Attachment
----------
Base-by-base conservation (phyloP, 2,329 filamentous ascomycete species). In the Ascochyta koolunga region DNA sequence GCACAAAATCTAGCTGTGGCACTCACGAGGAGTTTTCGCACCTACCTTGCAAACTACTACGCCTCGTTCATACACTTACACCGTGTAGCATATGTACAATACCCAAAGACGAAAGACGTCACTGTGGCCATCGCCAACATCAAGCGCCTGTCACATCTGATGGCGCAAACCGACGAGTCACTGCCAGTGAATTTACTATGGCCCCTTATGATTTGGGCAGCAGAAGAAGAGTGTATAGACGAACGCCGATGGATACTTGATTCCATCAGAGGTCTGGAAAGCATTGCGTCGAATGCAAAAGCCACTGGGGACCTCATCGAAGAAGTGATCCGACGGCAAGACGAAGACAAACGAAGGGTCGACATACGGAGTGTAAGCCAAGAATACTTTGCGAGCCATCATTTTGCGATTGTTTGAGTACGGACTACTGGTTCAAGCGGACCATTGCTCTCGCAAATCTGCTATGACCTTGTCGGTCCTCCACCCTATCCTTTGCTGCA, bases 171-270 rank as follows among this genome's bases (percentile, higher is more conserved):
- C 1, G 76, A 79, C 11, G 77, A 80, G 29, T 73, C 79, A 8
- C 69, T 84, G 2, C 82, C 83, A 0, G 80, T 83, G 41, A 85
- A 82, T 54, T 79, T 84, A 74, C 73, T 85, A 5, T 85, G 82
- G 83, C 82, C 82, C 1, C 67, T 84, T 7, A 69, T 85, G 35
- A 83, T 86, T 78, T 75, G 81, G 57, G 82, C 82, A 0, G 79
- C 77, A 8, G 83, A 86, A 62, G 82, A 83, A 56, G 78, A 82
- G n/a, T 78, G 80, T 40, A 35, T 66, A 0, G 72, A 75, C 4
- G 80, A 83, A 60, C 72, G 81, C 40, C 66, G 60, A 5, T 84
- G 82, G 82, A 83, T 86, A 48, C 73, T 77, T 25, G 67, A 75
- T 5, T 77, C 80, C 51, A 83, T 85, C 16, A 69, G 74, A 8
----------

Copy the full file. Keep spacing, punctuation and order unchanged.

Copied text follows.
Base-by-base conservation (phyloP, 2,329 filamentous ascomycete species). In the Ascochyta koolunga region DNA sequence GCACAAAATCTAGCTGTGGCACTCACGAGGAGTTTTCGCACCTACCTTGCAAACTACTACGCCTCGTTCATACACTTACACCGTGTAGCATATGTACAATACCCAAAGACGAAAGACGTCACTGTGGCCATCGCCAACATCAAGCGCCTGTCACATCTGATGGCGCAAACCGACGAGTCACTGCCAGTGAATTTACTATGGCCCCTTATGATTTGGGCAGCAGAAGAAGAGTGTATAGACGAACGCCGATGGATACTTGATTCCATCAGAGGTCTGGAAAGCATTGCGTCGAATGCAAAAGCCACTGGGGACCTCATCGAAGAAGTGATCCGACGGCAAGACGAAGACAAACGAAGGGTCGACATACGGAGTGTAAGCCAAGAATACTTTGCGAGCCATCATTTTGCGATTGTTTGAGTACGGACTACTGGTTCAAGCGGACCATTGCTCTCGCAAATCTGCTATGACCTTGTCGGTCCTCCACCCTATCCTTTGCTGCA, bases 171-270 rank as follows among this genome's bases (percentile, higher is more conserved):
- C 1, G 76, A 79, C 11, G 77, A 80, G 29, T 73, C 79, A 8
- C 69, T 84, G 2, C 82, C 83, A 0, G 80, T 83, G 41, A 85
- A 82, T 54, T 79, T 84, A 74, C 73, T 85, A 5, T 85, G 82
- G 83, C 82, C 82, C 1, C 67, T 84, T 7, A 69, T 85, G 35
- A 83, T 86, T 78, T 75, G 81, G 57, G 82, C 82, A 0, G 79
- C 77, A 8, G 83, A 86, A 62, G 82, A 83, A 56, G 78, A 82
- G n/a, T 78, G 80, T 40, A 35, T 66, A 0, G 72, A 75, C 4
- G 80, A 83, A 60, C 72, G 81, C 40, C 66, G 60, A 5, T 84
- G 82, G 82, A 83, T 86, A 48, C 73, T 77, T 25, G 67, A 75
- T 5, T 77, C 80, C 51, A 83, T 85, C 16, A 69, G 74, A 8